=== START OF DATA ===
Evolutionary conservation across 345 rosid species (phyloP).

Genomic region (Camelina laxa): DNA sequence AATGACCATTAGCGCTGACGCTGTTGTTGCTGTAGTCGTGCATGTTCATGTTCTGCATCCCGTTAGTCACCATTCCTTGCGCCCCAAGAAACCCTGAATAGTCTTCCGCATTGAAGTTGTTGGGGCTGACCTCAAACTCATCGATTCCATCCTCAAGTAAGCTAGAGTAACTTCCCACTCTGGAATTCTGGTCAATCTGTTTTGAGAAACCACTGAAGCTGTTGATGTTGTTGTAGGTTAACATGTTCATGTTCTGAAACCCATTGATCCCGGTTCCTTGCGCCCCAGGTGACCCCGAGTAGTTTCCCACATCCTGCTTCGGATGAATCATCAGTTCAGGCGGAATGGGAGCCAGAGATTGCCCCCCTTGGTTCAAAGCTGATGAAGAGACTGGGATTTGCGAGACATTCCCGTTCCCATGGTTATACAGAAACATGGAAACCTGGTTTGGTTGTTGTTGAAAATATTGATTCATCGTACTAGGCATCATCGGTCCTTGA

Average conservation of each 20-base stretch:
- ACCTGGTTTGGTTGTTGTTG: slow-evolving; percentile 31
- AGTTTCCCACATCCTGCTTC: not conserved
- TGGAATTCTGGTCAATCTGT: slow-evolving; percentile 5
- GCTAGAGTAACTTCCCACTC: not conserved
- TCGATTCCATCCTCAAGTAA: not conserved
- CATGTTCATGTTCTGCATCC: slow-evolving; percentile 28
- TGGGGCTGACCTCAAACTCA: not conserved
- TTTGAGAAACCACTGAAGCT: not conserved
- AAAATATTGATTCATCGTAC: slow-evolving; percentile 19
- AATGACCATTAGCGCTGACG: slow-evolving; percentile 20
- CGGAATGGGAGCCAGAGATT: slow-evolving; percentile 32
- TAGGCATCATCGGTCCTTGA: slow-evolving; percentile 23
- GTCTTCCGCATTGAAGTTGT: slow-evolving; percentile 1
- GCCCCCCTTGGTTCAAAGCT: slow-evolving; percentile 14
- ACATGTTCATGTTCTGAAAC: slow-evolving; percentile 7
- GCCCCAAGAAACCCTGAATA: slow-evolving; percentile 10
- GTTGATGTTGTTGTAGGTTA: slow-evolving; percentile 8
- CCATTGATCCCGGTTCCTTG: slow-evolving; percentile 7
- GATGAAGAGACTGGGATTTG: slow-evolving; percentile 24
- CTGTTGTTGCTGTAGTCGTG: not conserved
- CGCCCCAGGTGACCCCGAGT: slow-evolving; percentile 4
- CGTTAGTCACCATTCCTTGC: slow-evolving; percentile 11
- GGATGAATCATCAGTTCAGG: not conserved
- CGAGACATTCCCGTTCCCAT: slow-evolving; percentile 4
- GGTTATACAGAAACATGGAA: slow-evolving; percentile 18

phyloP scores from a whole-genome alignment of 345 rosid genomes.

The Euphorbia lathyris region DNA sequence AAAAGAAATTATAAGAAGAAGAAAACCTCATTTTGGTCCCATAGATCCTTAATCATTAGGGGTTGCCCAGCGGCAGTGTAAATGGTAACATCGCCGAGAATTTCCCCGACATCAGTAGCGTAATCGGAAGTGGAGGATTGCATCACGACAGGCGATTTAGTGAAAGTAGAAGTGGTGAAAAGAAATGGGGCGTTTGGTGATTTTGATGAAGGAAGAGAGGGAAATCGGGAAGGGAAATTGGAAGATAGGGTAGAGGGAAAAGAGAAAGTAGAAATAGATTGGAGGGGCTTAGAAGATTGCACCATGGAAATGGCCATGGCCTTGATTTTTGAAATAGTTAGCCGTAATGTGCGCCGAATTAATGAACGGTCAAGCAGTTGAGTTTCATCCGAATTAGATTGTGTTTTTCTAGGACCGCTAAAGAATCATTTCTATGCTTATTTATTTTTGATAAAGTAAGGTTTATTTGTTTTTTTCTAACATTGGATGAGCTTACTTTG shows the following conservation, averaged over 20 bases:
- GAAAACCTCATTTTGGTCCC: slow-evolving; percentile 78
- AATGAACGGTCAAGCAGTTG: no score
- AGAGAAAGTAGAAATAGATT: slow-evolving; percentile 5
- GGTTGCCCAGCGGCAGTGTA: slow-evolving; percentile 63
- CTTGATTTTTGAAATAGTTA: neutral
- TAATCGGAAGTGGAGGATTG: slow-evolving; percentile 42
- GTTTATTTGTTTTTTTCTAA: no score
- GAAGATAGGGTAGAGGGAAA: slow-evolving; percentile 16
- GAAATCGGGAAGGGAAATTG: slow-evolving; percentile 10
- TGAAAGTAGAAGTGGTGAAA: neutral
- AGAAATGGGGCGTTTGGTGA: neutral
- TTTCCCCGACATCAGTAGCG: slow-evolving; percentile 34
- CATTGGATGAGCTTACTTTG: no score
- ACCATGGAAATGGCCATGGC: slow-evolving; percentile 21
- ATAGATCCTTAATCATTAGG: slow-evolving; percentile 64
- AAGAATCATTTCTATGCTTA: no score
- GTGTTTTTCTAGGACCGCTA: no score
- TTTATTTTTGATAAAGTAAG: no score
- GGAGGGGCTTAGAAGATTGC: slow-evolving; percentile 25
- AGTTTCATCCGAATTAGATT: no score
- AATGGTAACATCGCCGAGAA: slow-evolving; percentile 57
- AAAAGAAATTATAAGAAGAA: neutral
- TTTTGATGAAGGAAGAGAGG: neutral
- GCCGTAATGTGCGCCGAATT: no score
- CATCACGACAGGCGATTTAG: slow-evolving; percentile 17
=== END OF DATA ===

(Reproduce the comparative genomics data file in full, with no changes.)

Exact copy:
Evolutionary conservation across 345 rosid species (phyloP).

Genomic region (Camelina laxa): DNA sequence AATGACCATTAGCGCTGACGCTGTTGTTGCTGTAGTCGTGCATGTTCATGTTCTGCATCCCGTTAGTCACCATTCCTTGCGCCCCAAGAAACCCTGAATAGTCTTCCGCATTGAAGTTGTTGGGGCTGACCTCAAACTCATCGATTCCATCCTCAAGTAAGCTAGAGTAACTTCCCACTCTGGAATTCTGGTCAATCTGTTTTGAGAAACCACTGAAGCTGTTGATGTTGTTGTAGGTTAACATGTTCATGTTCTGAAACCCATTGATCCCGGTTCCTTGCGCCCCAGGTGACCCCGAGTAGTTTCCCACATCCTGCTTCGGATGAATCATCAGTTCAGGCGGAATGGGAGCCAGAGATTGCCCCCCTTGGTTCAAAGCTGATGAAGAGACTGGGATTTGCGAGACATTCCCGTTCCCATGGTTATACAGAAACATGGAAACCTGGTTTGGTTGTTGTTGAAAATATTGATTCATCGTACTAGGCATCATCGGTCCTTGA

Average conservation of each 20-base stretch:
- ACCTGGTTTGGTTGTTGTTG: slow-evolving; percentile 31
- AGTTTCCCACATCCTGCTTC: not conserved
- TGGAATTCTGGTCAATCTGT: slow-evolving; percentile 5
- GCTAGAGTAACTTCCCACTC: not conserved
- TCGATTCCATCCTCAAGTAA: not conserved
- CATGTTCATGTTCTGCATCC: slow-evolving; percentile 28
- TGGGGCTGACCTCAAACTCA: not conserved
- TTTGAGAAACCACTGAAGCT: not conserved
- AAAATATTGATTCATCGTAC: slow-evolving; percentile 19
- AATGACCATTAGCGCTGACG: slow-evolving; percentile 20
- CGGAATGGGAGCCAGAGATT: slow-evolving; percentile 32
- TAGGCATCATCGGTCCTTGA: slow-evolving; percentile 23
- GTCTTCCGCATTGAAGTTGT: slow-evolving; percentile 1
- GCCCCCCTTGGTTCAAAGCT: slow-evolving; percentile 14
- ACATGTTCATGTTCTGAAAC: slow-evolving; percentile 7
- GCCCCAAGAAACCCTGAATA: slow-evolving; percentile 10
- GTTGATGTTGTTGTAGGTTA: slow-evolving; percentile 8
- CCATTGATCCCGGTTCCTTG: slow-evolving; percentile 7
- GATGAAGAGACTGGGATTTG: slow-evolving; percentile 24
- CTGTTGTTGCTGTAGTCGTG: not conserved
- CGCCCCAGGTGACCCCGAGT: slow-evolving; percentile 4
- CGTTAGTCACCATTCCTTGC: slow-evolving; percentile 11
- GGATGAATCATCAGTTCAGG: not conserved
- CGAGACATTCCCGTTCCCAT: slow-evolving; percentile 4
- GGTTATACAGAAACATGGAA: slow-evolving; percentile 18

phyloP scores from a whole-genome alignment of 345 rosid genomes.

The Euphorbia lathyris region DNA sequence AAAAGAAATTATAAGAAGAAGAAAACCTCATTTTGGTCCCATAGATCCTTAATCATTAGGGGTTGCCCAGCGGCAGTGTAAATGGTAACATCGCCGAGAATTTCCCCGACATCAGTAGCGTAATCGGAAGTGGAGGATTGCATCACGACAGGCGATTTAGTGAAAGTAGAAGTGGTGAAAAGAAATGGGGCGTTTGGTGATTTTGATGAAGGAAGAGAGGGAAATCGGGAAGGGAAATTGGAAGATAGGGTAGAGGGAAAAGAGAAAGTAGAAATAGATTGGAGGGGCTTAGAAGATTGCACCATGGAAATGGCCATGGCCTTGATTTTTGAAATAGTTAGCCGTAATGTGCGCCGAATTAATGAACGGTCAAGCAGTTGAGTTTCATCCGAATTAGATTGTGTTTTTCTAGGACCGCTAAAGAATCATTTCTATGCTTATTTATTTTTGATAAAGTAAGGTTTATTTGTTTTTTTCTAACATTGGATGAGCTTACTTTG shows the following conservation, averaged over 20 bases:
- GAAAACCTCATTTTGGTCCC: slow-evolving; percentile 78
- AATGAACGGTCAAGCAGTTG: no score
- AGAGAAAGTAGAAATAGATT: slow-evolving; percentile 5
- GGTTGCCCAGCGGCAGTGTA: slow-evolving; percentile 63
- CTTGATTTTTGAAATAGTTA: neutral
- TAATCGGAAGTGGAGGATTG: slow-evolving; percentile 42
- GTTTATTTGTTTTTTTCTAA: no score
- GAAGATAGGGTAGAGGGAAA: slow-evolving; percentile 16
- GAAATCGGGAAGGGAAATTG: slow-evolving; percentile 10
- TGAAAGTAGAAGTGGTGAAA: neutral
- AGAAATGGGGCGTTTGGTGA: neutral
- TTTCCCCGACATCAGTAGCG: slow-evolving; percentile 34
- CATTGGATGAGCTTACTTTG: no score
- ACCATGGAAATGGCCATGGC: slow-evolving; percentile 21
- ATAGATCCTTAATCATTAGG: slow-evolving; percentile 64
- AAGAATCATTTCTATGCTTA: no score
- GTGTTTTTCTAGGACCGCTA: no score
- TTTATTTTTGATAAAGTAAG: no score
- GGAGGGGCTTAGAAGATTGC: slow-evolving; percentile 25
- AGTTTCATCCGAATTAGATT: no score
- AATGGTAACATCGCCGAGAA: slow-evolving; percentile 57
- AAAAGAAATTATAAGAAGAA: neutral
- TTTTGATGAAGGAAGAGAGG: neutral
- GCCGTAATGTGCGCCGAATT: no score
- CATCACGACAGGCGATTTAG: slow-evolving; percentile 17